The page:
15.2 condemn and work to prevent all forms of hate speech, in line with its Resolution 2275 (2019) “The role and responsibilities of political leaders in combating hate speech and intolerance”.

B Explanatory memorandum by Ms Stienen, rapporteur.

1 Introduction: One crisis, different impacts

1 In spring 2020, the Covid-19 pandemic brought the whole world to a halt. People were ordered or invited to remain in their homes; businesses were required to cease their activities; parliaments’ activities and their scrutiny of the executive were reduced to a minimum.
2 The impact on human lives has been devastating. Over 10 million Covid-19 cases had been recorded worldwide as of 1 July 2020; the death toll had risen to over 500 000 persons,Note and over 3.8 million cases remained active.Note
3 The crisis has inflicted severe damage on the global economy, and job losses are counted in the millions. It has laid bare and exacerbated existing inequalities and revealed the weaknesses and unpreparedness of our institutions. The fundamental question we should now ask ourselves is whether we will rise to the challenge and use the crisis to push forward with a progressive and transformative agenda to renew efforts and focus in order to achieve equitable and sustainable development.
4 This storm affects us all – but some of us have been caught closer to its eye, and we have not all had the same means to shelter from it. The existence of far higher death rates, and far higher risks of serious illness, among men, elderly people and persons with certain comorbidity factors – often including persons with disabilities – is well documented. Moreover, as Covid-19 has spread, and despite a paucity of ethnic data collection throughout most of Europe, it has also emerged that racialised people have been disproportionately affected by the epidemic. Far higher death rates have been recorded and the proportion of patients requiring hospital care has been much higher among persons belonging to ethnic minorities.Note While health issues have already been the subject of Assembly Resolution 2329 (2020) “Lessons for the future from an effective and rights-based response to the Covid-19 pandemic”, I wish to emphasise here that it is crucial that medical and social research explore the underlying causes of these different health outcomes, which may be multiple.Note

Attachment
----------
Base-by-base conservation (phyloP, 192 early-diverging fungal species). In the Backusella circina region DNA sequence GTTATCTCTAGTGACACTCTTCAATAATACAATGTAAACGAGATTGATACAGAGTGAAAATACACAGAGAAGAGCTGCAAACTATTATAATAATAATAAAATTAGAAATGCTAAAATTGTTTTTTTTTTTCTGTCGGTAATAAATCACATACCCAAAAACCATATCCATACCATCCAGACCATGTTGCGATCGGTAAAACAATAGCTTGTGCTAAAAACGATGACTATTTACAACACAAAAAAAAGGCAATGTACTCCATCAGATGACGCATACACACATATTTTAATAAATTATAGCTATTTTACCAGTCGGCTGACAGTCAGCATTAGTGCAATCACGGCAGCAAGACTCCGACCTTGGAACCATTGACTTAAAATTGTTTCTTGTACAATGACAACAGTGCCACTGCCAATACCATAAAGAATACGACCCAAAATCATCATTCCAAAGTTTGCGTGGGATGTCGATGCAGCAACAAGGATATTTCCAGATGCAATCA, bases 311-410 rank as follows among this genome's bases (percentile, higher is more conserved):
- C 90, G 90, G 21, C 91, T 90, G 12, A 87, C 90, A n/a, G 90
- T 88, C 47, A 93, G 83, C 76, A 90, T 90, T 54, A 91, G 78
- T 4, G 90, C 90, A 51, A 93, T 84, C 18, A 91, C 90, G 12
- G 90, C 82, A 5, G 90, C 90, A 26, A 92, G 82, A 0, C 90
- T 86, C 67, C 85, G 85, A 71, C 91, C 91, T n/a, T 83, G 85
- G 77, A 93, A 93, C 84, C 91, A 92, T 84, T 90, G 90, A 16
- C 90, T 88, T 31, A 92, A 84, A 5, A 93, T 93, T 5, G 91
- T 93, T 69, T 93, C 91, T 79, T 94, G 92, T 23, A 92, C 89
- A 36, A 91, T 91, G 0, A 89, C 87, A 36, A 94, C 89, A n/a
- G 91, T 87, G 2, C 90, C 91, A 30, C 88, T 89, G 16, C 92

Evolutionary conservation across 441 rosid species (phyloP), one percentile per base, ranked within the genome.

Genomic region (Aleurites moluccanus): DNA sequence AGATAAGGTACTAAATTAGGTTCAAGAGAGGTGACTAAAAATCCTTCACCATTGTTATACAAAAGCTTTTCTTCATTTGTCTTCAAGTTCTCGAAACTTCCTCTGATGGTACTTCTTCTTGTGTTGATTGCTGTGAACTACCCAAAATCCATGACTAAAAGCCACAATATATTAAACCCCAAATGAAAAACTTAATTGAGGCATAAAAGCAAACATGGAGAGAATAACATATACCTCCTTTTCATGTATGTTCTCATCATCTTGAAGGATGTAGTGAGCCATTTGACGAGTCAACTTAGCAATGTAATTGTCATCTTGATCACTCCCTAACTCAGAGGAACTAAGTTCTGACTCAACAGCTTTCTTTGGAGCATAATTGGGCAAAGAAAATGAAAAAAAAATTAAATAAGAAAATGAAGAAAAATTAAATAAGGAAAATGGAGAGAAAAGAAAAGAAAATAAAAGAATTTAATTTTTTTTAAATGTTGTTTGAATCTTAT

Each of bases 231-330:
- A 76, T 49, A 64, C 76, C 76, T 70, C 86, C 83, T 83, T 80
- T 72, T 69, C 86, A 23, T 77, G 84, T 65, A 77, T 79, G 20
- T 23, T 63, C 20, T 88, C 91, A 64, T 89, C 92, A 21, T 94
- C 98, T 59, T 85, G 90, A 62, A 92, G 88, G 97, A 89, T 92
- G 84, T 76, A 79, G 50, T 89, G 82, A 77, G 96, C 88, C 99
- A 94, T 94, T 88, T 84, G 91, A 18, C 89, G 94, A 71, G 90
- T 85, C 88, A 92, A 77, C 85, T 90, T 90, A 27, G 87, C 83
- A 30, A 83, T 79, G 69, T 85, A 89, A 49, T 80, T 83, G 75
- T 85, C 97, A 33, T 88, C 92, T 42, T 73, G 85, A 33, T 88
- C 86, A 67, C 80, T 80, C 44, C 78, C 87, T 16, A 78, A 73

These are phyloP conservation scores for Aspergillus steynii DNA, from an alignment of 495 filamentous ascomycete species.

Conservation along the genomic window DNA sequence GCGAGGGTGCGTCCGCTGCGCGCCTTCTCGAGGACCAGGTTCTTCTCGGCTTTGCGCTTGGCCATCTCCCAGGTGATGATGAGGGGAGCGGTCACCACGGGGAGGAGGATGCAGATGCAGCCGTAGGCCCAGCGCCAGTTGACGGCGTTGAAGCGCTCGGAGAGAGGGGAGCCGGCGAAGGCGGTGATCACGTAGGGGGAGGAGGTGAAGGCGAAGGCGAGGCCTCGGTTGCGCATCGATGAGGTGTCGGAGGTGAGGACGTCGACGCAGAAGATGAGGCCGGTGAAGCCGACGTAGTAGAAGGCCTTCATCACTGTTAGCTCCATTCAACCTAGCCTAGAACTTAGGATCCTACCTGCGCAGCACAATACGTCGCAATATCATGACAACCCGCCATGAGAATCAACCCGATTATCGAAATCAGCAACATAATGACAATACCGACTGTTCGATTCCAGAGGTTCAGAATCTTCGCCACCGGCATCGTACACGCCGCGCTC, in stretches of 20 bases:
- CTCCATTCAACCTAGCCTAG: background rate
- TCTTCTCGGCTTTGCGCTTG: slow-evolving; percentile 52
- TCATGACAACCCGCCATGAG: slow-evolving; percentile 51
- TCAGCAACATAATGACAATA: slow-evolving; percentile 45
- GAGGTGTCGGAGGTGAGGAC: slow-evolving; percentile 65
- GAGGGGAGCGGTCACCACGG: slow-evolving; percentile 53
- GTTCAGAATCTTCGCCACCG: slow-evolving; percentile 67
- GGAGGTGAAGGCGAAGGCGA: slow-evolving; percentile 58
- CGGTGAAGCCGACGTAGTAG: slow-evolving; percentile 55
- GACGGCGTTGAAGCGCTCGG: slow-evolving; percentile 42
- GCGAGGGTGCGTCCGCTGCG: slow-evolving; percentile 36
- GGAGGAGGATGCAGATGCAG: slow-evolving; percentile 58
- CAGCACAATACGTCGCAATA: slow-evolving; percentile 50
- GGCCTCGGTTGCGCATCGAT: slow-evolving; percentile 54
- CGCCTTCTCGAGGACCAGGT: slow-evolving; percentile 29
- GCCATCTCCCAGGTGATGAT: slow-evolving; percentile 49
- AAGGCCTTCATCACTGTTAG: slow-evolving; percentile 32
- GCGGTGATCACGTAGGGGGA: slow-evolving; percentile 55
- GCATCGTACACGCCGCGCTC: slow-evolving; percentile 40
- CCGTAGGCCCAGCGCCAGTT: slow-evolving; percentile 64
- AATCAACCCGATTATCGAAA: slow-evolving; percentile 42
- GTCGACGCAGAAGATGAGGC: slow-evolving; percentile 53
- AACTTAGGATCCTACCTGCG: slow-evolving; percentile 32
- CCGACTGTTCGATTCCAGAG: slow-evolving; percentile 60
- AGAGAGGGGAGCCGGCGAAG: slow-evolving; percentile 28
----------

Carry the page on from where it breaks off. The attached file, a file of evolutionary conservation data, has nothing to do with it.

5 Women,Note persons with disabilities, racialised people (including Roma and Travellers,Note people of African descent, persons belonging to national or ethnic minorities, migrants, refugees and asylum-seekers), LGBTI people,Note young people and elderly people have been especially hard-hit as governments have sought to address the pandemic through “one size fits all” measures, and have failed to take account of their specific needs as regards safety during lockdown, access to information, the capacity to implement preventive measures, and access to education, employment, housing and health, including sexual and reproductive health.Note